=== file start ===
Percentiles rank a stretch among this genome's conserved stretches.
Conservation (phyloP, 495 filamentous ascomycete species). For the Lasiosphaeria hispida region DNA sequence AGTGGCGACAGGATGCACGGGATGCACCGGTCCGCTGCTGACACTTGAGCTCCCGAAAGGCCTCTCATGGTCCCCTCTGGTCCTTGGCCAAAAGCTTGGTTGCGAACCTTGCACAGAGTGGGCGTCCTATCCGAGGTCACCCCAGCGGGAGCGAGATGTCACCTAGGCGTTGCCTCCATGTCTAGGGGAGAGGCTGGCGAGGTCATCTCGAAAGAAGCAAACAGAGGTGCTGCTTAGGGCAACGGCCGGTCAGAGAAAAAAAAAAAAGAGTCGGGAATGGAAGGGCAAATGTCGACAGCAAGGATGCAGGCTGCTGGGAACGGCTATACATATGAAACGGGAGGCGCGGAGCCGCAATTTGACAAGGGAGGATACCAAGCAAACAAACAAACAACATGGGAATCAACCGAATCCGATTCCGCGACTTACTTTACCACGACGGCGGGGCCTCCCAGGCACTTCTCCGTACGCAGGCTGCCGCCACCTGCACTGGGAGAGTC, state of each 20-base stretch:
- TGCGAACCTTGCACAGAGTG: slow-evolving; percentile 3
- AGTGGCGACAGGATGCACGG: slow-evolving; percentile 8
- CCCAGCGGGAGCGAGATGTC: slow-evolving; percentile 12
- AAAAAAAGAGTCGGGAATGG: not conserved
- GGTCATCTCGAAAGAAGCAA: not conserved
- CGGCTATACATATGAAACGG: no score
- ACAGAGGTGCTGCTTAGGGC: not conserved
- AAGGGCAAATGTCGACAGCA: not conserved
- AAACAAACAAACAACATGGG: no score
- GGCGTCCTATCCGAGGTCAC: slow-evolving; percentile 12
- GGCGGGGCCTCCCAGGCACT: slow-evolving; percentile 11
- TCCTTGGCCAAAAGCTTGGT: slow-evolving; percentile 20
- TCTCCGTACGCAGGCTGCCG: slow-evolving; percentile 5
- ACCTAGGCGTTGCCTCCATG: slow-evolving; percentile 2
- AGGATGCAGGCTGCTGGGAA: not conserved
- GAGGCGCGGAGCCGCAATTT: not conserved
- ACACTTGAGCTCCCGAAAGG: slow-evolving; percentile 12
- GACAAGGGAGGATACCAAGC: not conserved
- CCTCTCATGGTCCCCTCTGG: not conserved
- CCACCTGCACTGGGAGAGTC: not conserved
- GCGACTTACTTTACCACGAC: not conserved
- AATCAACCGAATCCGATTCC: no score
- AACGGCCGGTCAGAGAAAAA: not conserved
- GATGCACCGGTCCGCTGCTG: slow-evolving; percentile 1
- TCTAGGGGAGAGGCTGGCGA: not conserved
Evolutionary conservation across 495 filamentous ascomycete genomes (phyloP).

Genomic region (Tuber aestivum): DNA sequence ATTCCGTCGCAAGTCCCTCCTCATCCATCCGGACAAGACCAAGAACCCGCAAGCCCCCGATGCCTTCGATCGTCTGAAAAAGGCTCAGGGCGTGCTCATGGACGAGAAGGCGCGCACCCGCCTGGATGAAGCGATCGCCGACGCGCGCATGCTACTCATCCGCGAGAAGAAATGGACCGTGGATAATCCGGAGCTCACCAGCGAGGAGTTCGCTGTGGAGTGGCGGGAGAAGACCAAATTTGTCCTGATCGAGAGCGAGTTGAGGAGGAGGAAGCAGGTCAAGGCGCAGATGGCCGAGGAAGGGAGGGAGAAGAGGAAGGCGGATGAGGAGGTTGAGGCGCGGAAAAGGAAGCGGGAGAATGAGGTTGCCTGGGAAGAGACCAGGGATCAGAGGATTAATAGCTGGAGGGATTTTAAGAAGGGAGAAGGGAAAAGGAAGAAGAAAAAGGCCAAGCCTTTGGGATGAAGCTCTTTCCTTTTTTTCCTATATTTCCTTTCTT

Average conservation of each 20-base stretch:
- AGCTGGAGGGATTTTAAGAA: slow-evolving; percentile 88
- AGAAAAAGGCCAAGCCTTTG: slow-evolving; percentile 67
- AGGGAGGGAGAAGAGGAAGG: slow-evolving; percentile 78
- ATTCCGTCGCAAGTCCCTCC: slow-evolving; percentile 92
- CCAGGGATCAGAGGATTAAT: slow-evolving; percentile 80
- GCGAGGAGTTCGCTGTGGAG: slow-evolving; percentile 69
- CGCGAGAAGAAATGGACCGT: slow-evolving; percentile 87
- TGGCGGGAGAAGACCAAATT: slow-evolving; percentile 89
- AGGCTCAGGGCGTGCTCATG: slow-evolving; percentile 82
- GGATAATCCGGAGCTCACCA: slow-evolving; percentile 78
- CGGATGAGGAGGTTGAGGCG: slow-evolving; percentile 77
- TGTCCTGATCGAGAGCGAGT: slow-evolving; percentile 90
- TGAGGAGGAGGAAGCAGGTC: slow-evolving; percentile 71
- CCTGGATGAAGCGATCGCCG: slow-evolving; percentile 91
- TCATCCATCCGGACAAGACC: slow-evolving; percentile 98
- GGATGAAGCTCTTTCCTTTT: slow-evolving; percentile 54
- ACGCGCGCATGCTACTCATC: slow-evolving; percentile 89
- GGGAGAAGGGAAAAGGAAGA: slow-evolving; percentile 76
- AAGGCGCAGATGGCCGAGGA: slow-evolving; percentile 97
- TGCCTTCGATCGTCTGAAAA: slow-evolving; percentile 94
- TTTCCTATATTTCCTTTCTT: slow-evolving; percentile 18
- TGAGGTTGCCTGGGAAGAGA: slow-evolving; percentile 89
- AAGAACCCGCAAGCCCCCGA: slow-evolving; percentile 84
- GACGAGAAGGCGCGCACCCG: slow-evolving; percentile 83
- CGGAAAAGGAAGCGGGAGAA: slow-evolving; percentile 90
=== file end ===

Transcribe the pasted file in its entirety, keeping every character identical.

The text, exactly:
Percentiles rank a stretch among this genome's conserved stretches.
Conservation (phyloP, 495 filamentous ascomycete species). For the Lasiosphaeria hispida region DNA sequence AGTGGCGACAGGATGCACGGGATGCACCGGTCCGCTGCTGACACTTGAGCTCCCGAAAGGCCTCTCATGGTCCCCTCTGGTCCTTGGCCAAAAGCTTGGTTGCGAACCTTGCACAGAGTGGGCGTCCTATCCGAGGTCACCCCAGCGGGAGCGAGATGTCACCTAGGCGTTGCCTCCATGTCTAGGGGAGAGGCTGGCGAGGTCATCTCGAAAGAAGCAAACAGAGGTGCTGCTTAGGGCAACGGCCGGTCAGAGAAAAAAAAAAAAGAGTCGGGAATGGAAGGGCAAATGTCGACAGCAAGGATGCAGGCTGCTGGGAACGGCTATACATATGAAACGGGAGGCGCGGAGCCGCAATTTGACAAGGGAGGATACCAAGCAAACAAACAAACAACATGGGAATCAACCGAATCCGATTCCGCGACTTACTTTACCACGACGGCGGGGCCTCCCAGGCACTTCTCCGTACGCAGGCTGCCGCCACCTGCACTGGGAGAGTC, state of each 20-base stretch:
- TGCGAACCTTGCACAGAGTG: slow-evolving; percentile 3
- AGTGGCGACAGGATGCACGG: slow-evolving; percentile 8
- CCCAGCGGGAGCGAGATGTC: slow-evolving; percentile 12
- AAAAAAAGAGTCGGGAATGG: not conserved
- GGTCATCTCGAAAGAAGCAA: not conserved
- CGGCTATACATATGAAACGG: no score
- ACAGAGGTGCTGCTTAGGGC: not conserved
- AAGGGCAAATGTCGACAGCA: not conserved
- AAACAAACAAACAACATGGG: no score
- GGCGTCCTATCCGAGGTCAC: slow-evolving; percentile 12
- GGCGGGGCCTCCCAGGCACT: slow-evolving; percentile 11
- TCCTTGGCCAAAAGCTTGGT: slow-evolving; percentile 20
- TCTCCGTACGCAGGCTGCCG: slow-evolving; percentile 5
- ACCTAGGCGTTGCCTCCATG: slow-evolving; percentile 2
- AGGATGCAGGCTGCTGGGAA: not conserved
- GAGGCGCGGAGCCGCAATTT: not conserved
- ACACTTGAGCTCCCGAAAGG: slow-evolving; percentile 12
- GACAAGGGAGGATACCAAGC: not conserved
- CCTCTCATGGTCCCCTCTGG: not conserved
- CCACCTGCACTGGGAGAGTC: not conserved
- GCGACTTACTTTACCACGAC: not conserved
- AATCAACCGAATCCGATTCC: no score
- AACGGCCGGTCAGAGAAAAA: not conserved
- GATGCACCGGTCCGCTGCTG: slow-evolving; percentile 1
- TCTAGGGGAGAGGCTGGCGA: not conserved
Evolutionary conservation across 495 filamentous ascomycete genomes (phyloP).

Genomic region (Tuber aestivum): DNA sequence ATTCCGTCGCAAGTCCCTCCTCATCCATCCGGACAAGACCAAGAACCCGCAAGCCCCCGATGCCTTCGATCGTCTGAAAAAGGCTCAGGGCGTGCTCATGGACGAGAAGGCGCGCACCCGCCTGGATGAAGCGATCGCCGACGCGCGCATGCTACTCATCCGCGAGAAGAAATGGACCGTGGATAATCCGGAGCTCACCAGCGAGGAGTTCGCTGTGGAGTGGCGGGAGAAGACCAAATTTGTCCTGATCGAGAGCGAGTTGAGGAGGAGGAAGCAGGTCAAGGCGCAGATGGCCGAGGAAGGGAGGGAGAAGAGGAAGGCGGATGAGGAGGTTGAGGCGCGGAAAAGGAAGCGGGAGAATGAGGTTGCCTGGGAAGAGACCAGGGATCAGAGGATTAATAGCTGGAGGGATTTTAAGAAGGGAGAAGGGAAAAGGAAGAAGAAAAAGGCCAAGCCTTTGGGATGAAGCTCTTTCCTTTTTTTCCTATATTTCCTTTCTT

Average conservation of each 20-base stretch:
- AGCTGGAGGGATTTTAAGAA: slow-evolving; percentile 88
- AGAAAAAGGCCAAGCCTTTG: slow-evolving; percentile 67
- AGGGAGGGAGAAGAGGAAGG: slow-evolving; percentile 78
- ATTCCGTCGCAAGTCCCTCC: slow-evolving; percentile 92
- CCAGGGATCAGAGGATTAAT: slow-evolving; percentile 80
- GCGAGGAGTTCGCTGTGGAG: slow-evolving; percentile 69
- CGCGAGAAGAAATGGACCGT: slow-evolving; percentile 87
- TGGCGGGAGAAGACCAAATT: slow-evolving; percentile 89
- AGGCTCAGGGCGTGCTCATG: slow-evolving; percentile 82
- GGATAATCCGGAGCTCACCA: slow-evolving; percentile 78
- CGGATGAGGAGGTTGAGGCG: slow-evolving; percentile 77
- TGTCCTGATCGAGAGCGAGT: slow-evolving; percentile 90
- TGAGGAGGAGGAAGCAGGTC: slow-evolving; percentile 71
- CCTGGATGAAGCGATCGCCG: slow-evolving; percentile 91
- TCATCCATCCGGACAAGACC: slow-evolving; percentile 98
- GGATGAAGCTCTTTCCTTTT: slow-evolving; percentile 54
- ACGCGCGCATGCTACTCATC: slow-evolving; percentile 89
- GGGAGAAGGGAAAAGGAAGA: slow-evolving; percentile 76
- AAGGCGCAGATGGCCGAGGA: slow-evolving; percentile 97
- TGCCTTCGATCGTCTGAAAA: slow-evolving; percentile 94
- TTTCCTATATTTCCTTTCTT: slow-evolving; percentile 18
- TGAGGTTGCCTGGGAAGAGA: slow-evolving; percentile 89
- AAGAACCCGCAAGCCCCCGA: slow-evolving; percentile 84
- GACGAGAAGGCGCGCACCCG: slow-evolving; percentile 83
- CGGAAAAGGAAGCGGGAGAA: slow-evolving; percentile 90